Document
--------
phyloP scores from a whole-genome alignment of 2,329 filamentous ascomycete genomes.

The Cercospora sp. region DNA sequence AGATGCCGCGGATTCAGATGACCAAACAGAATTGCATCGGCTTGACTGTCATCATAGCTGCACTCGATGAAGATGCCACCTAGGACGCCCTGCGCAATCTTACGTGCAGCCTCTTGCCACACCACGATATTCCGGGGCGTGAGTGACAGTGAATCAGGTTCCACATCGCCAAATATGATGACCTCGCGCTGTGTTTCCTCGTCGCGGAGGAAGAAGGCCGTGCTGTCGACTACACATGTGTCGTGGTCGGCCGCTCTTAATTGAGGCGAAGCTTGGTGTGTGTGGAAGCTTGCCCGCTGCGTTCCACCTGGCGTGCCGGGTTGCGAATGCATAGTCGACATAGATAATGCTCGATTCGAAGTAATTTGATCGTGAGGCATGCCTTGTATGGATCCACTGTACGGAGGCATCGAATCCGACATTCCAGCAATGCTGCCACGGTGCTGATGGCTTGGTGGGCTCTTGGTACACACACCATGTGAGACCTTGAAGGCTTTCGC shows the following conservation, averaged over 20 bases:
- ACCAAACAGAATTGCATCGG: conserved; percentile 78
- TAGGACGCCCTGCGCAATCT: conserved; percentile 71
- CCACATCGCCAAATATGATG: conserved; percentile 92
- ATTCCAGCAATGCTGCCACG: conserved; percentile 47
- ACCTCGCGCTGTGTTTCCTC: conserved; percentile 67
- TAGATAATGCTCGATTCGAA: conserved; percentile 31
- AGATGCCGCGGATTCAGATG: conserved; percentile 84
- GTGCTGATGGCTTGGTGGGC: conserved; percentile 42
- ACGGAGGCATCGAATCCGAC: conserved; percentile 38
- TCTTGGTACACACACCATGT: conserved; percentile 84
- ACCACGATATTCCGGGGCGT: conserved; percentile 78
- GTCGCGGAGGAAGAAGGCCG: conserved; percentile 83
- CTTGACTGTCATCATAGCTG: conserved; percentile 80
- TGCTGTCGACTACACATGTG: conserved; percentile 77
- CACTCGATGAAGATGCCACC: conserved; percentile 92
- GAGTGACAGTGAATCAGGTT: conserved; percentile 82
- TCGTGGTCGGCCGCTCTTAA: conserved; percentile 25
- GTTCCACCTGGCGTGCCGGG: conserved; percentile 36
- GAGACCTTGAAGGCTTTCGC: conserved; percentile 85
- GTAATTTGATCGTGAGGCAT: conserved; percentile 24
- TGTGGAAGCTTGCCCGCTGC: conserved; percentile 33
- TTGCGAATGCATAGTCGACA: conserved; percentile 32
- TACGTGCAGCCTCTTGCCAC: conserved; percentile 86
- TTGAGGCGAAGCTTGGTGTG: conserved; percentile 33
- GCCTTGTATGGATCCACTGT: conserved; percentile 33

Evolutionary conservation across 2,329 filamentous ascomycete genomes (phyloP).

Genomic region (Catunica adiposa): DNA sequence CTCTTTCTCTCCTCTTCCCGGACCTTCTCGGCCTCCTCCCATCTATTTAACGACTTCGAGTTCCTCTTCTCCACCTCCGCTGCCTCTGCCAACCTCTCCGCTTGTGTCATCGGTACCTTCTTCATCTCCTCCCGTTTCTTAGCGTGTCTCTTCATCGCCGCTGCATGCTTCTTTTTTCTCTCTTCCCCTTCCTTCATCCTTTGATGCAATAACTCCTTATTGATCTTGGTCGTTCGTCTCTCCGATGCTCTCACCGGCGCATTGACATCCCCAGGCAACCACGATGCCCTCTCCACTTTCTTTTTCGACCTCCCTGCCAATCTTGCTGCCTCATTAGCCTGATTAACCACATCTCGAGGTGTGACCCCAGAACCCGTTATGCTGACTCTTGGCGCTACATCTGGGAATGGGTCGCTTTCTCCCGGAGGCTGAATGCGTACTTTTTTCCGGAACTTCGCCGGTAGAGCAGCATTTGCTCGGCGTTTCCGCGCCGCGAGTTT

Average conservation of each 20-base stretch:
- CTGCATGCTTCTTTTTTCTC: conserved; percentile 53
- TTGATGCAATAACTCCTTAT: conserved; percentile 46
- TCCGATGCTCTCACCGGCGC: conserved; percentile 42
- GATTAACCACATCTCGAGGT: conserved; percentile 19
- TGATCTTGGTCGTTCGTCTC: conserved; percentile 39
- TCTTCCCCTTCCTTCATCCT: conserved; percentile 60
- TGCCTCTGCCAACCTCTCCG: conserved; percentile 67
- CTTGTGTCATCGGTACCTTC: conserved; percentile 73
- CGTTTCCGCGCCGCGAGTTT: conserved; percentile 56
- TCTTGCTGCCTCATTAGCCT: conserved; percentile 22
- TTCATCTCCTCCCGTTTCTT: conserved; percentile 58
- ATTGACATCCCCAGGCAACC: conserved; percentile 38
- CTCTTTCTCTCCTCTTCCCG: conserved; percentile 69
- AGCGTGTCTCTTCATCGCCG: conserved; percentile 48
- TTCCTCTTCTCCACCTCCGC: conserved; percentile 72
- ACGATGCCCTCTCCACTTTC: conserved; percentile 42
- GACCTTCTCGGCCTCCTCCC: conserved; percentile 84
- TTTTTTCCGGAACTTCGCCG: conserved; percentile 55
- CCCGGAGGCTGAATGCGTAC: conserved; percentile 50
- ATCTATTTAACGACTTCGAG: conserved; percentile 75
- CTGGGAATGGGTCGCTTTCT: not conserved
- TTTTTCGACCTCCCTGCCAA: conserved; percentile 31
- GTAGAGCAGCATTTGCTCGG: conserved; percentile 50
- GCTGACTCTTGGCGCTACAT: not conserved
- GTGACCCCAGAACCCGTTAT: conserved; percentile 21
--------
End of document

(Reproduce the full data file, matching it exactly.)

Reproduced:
phyloP scores from a whole-genome alignment of 2,329 filamentous ascomycete genomes.

The Cercospora sp. region DNA sequence AGATGCCGCGGATTCAGATGACCAAACAGAATTGCATCGGCTTGACTGTCATCATAGCTGCACTCGATGAAGATGCCACCTAGGACGCCCTGCGCAATCTTACGTGCAGCCTCTTGCCACACCACGATATTCCGGGGCGTGAGTGACAGTGAATCAGGTTCCACATCGCCAAATATGATGACCTCGCGCTGTGTTTCCTCGTCGCGGAGGAAGAAGGCCGTGCTGTCGACTACACATGTGTCGTGGTCGGCCGCTCTTAATTGAGGCGAAGCTTGGTGTGTGTGGAAGCTTGCCCGCTGCGTTCCACCTGGCGTGCCGGGTTGCGAATGCATAGTCGACATAGATAATGCTCGATTCGAAGTAATTTGATCGTGAGGCATGCCTTGTATGGATCCACTGTACGGAGGCATCGAATCCGACATTCCAGCAATGCTGCCACGGTGCTGATGGCTTGGTGGGCTCTTGGTACACACACCATGTGAGACCTTGAAGGCTTTCGC shows the following conservation, averaged over 20 bases:
- ACCAAACAGAATTGCATCGG: conserved; percentile 78
- TAGGACGCCCTGCGCAATCT: conserved; percentile 71
- CCACATCGCCAAATATGATG: conserved; percentile 92
- ATTCCAGCAATGCTGCCACG: conserved; percentile 47
- ACCTCGCGCTGTGTTTCCTC: conserved; percentile 67
- TAGATAATGCTCGATTCGAA: conserved; percentile 31
- AGATGCCGCGGATTCAGATG: conserved; percentile 84
- GTGCTGATGGCTTGGTGGGC: conserved; percentile 42
- ACGGAGGCATCGAATCCGAC: conserved; percentile 38
- TCTTGGTACACACACCATGT: conserved; percentile 84
- ACCACGATATTCCGGGGCGT: conserved; percentile 78
- GTCGCGGAGGAAGAAGGCCG: conserved; percentile 83
- CTTGACTGTCATCATAGCTG: conserved; percentile 80
- TGCTGTCGACTACACATGTG: conserved; percentile 77
- CACTCGATGAAGATGCCACC: conserved; percentile 92
- GAGTGACAGTGAATCAGGTT: conserved; percentile 82
- TCGTGGTCGGCCGCTCTTAA: conserved; percentile 25
- GTTCCACCTGGCGTGCCGGG: conserved; percentile 36
- GAGACCTTGAAGGCTTTCGC: conserved; percentile 85
- GTAATTTGATCGTGAGGCAT: conserved; percentile 24
- TGTGGAAGCTTGCCCGCTGC: conserved; percentile 33
- TTGCGAATGCATAGTCGACA: conserved; percentile 32
- TACGTGCAGCCTCTTGCCAC: conserved; percentile 86
- TTGAGGCGAAGCTTGGTGTG: conserved; percentile 33
- GCCTTGTATGGATCCACTGT: conserved; percentile 33

Evolutionary conservation across 2,329 filamentous ascomycete genomes (phyloP).

Genomic region (Catunica adiposa): DNA sequence CTCTTTCTCTCCTCTTCCCGGACCTTCTCGGCCTCCTCCCATCTATTTAACGACTTCGAGTTCCTCTTCTCCACCTCCGCTGCCTCTGCCAACCTCTCCGCTTGTGTCATCGGTACCTTCTTCATCTCCTCCCGTTTCTTAGCGTGTCTCTTCATCGCCGCTGCATGCTTCTTTTTTCTCTCTTCCCCTTCCTTCATCCTTTGATGCAATAACTCCTTATTGATCTTGGTCGTTCGTCTCTCCGATGCTCTCACCGGCGCATTGACATCCCCAGGCAACCACGATGCCCTCTCCACTTTCTTTTTCGACCTCCCTGCCAATCTTGCTGCCTCATTAGCCTGATTAACCACATCTCGAGGTGTGACCCCAGAACCCGTTATGCTGACTCTTGGCGCTACATCTGGGAATGGGTCGCTTTCTCCCGGAGGCTGAATGCGTACTTTTTTCCGGAACTTCGCCGGTAGAGCAGCATTTGCTCGGCGTTTCCGCGCCGCGAGTTT

Average conservation of each 20-base stretch:
- CTGCATGCTTCTTTTTTCTC: conserved; percentile 53
- TTGATGCAATAACTCCTTAT: conserved; percentile 46
- TCCGATGCTCTCACCGGCGC: conserved; percentile 42
- GATTAACCACATCTCGAGGT: conserved; percentile 19
- TGATCTTGGTCGTTCGTCTC: conserved; percentile 39
- TCTTCCCCTTCCTTCATCCT: conserved; percentile 60
- TGCCTCTGCCAACCTCTCCG: conserved; percentile 67
- CTTGTGTCATCGGTACCTTC: conserved; percentile 73
- CGTTTCCGCGCCGCGAGTTT: conserved; percentile 56
- TCTTGCTGCCTCATTAGCCT: conserved; percentile 22
- TTCATCTCCTCCCGTTTCTT: conserved; percentile 58
- ATTGACATCCCCAGGCAACC: conserved; percentile 38
- CTCTTTCTCTCCTCTTCCCG: conserved; percentile 69
- AGCGTGTCTCTTCATCGCCG: conserved; percentile 48
- TTCCTCTTCTCCACCTCCGC: conserved; percentile 72
- ACGATGCCCTCTCCACTTTC: conserved; percentile 42
- GACCTTCTCGGCCTCCTCCC: conserved; percentile 84
- TTTTTTCCGGAACTTCGCCG: conserved; percentile 55
- CCCGGAGGCTGAATGCGTAC: conserved; percentile 50
- ATCTATTTAACGACTTCGAG: conserved; percentile 75
- CTGGGAATGGGTCGCTTTCT: not conserved
- TTTTTCGACCTCCCTGCCAA: conserved; percentile 31
- GTAGAGCAGCATTTGCTCGG: conserved; percentile 50
- GCTGACTCTTGGCGCTACAT: not conserved
- GTGACCCCAGAACCCGTTAT: conserved; percentile 21